In collaboration with our supplier partners around the world, we work to ensure that our supply chain complies with the highest standards for ethical sourcing, responsible labor practices, and environmental stewardship. Together, we’re committed to a program that continually assesses and reduces risk, fosters ongoing improvement, and is respectful of human rights and the environment.
At Corning, we pledge to uphold the highest standards for fundamental human rights and view them as a key component of a socially responsible supply chain. We closely monitor supply chain activity and collaborate with our supplier partners to promote fair, safe, and healthy working environments. See our .
Within our supply chain, we proactively identify, monitor, train, and engage with suppliers on human rights, beginning with our strategic sourcing process. During the supplier selection and onboarding process, we request sustainability and human rights related information from prospective suppliers and score them based on their responses. Additional third-party, sustainability related certificates are also gathered during the onboarding process to bolster our supply agreements with prospective suppliers. If Corning assess that a prospective supplier does not meet our requirements related to labor and human rights.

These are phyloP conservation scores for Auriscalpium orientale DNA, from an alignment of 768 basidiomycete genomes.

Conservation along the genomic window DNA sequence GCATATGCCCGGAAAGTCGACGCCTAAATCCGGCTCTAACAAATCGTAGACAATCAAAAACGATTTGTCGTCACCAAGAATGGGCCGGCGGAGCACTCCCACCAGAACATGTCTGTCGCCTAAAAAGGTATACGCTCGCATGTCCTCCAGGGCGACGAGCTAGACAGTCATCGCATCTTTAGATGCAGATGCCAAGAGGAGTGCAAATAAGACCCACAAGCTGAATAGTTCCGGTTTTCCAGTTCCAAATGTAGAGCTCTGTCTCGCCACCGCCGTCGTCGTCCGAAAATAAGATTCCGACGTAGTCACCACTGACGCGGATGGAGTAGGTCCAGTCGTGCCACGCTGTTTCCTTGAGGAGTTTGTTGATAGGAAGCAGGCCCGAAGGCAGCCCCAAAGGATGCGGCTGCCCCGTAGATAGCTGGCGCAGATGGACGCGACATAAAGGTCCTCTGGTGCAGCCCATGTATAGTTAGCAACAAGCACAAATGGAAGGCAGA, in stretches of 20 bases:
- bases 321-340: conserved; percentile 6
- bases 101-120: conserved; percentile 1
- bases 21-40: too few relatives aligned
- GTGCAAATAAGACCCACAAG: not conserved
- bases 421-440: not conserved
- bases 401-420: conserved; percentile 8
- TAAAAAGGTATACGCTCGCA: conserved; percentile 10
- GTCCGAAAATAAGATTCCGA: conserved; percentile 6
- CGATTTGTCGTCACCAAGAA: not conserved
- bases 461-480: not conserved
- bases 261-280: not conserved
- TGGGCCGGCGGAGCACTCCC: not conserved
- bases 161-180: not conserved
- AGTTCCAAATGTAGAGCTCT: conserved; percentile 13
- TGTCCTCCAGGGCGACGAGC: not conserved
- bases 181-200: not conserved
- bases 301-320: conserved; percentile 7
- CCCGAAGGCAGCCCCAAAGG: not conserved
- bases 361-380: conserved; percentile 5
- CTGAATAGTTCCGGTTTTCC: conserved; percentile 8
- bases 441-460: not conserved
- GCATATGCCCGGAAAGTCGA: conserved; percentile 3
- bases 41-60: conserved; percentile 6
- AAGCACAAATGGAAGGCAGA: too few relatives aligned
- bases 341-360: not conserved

During the selection process, we encourage diverse suppliers to participate in our contracting and procurement process. One way we incentivize this is by waiving supplier onboarding fees for diverse suppliers that we onboard.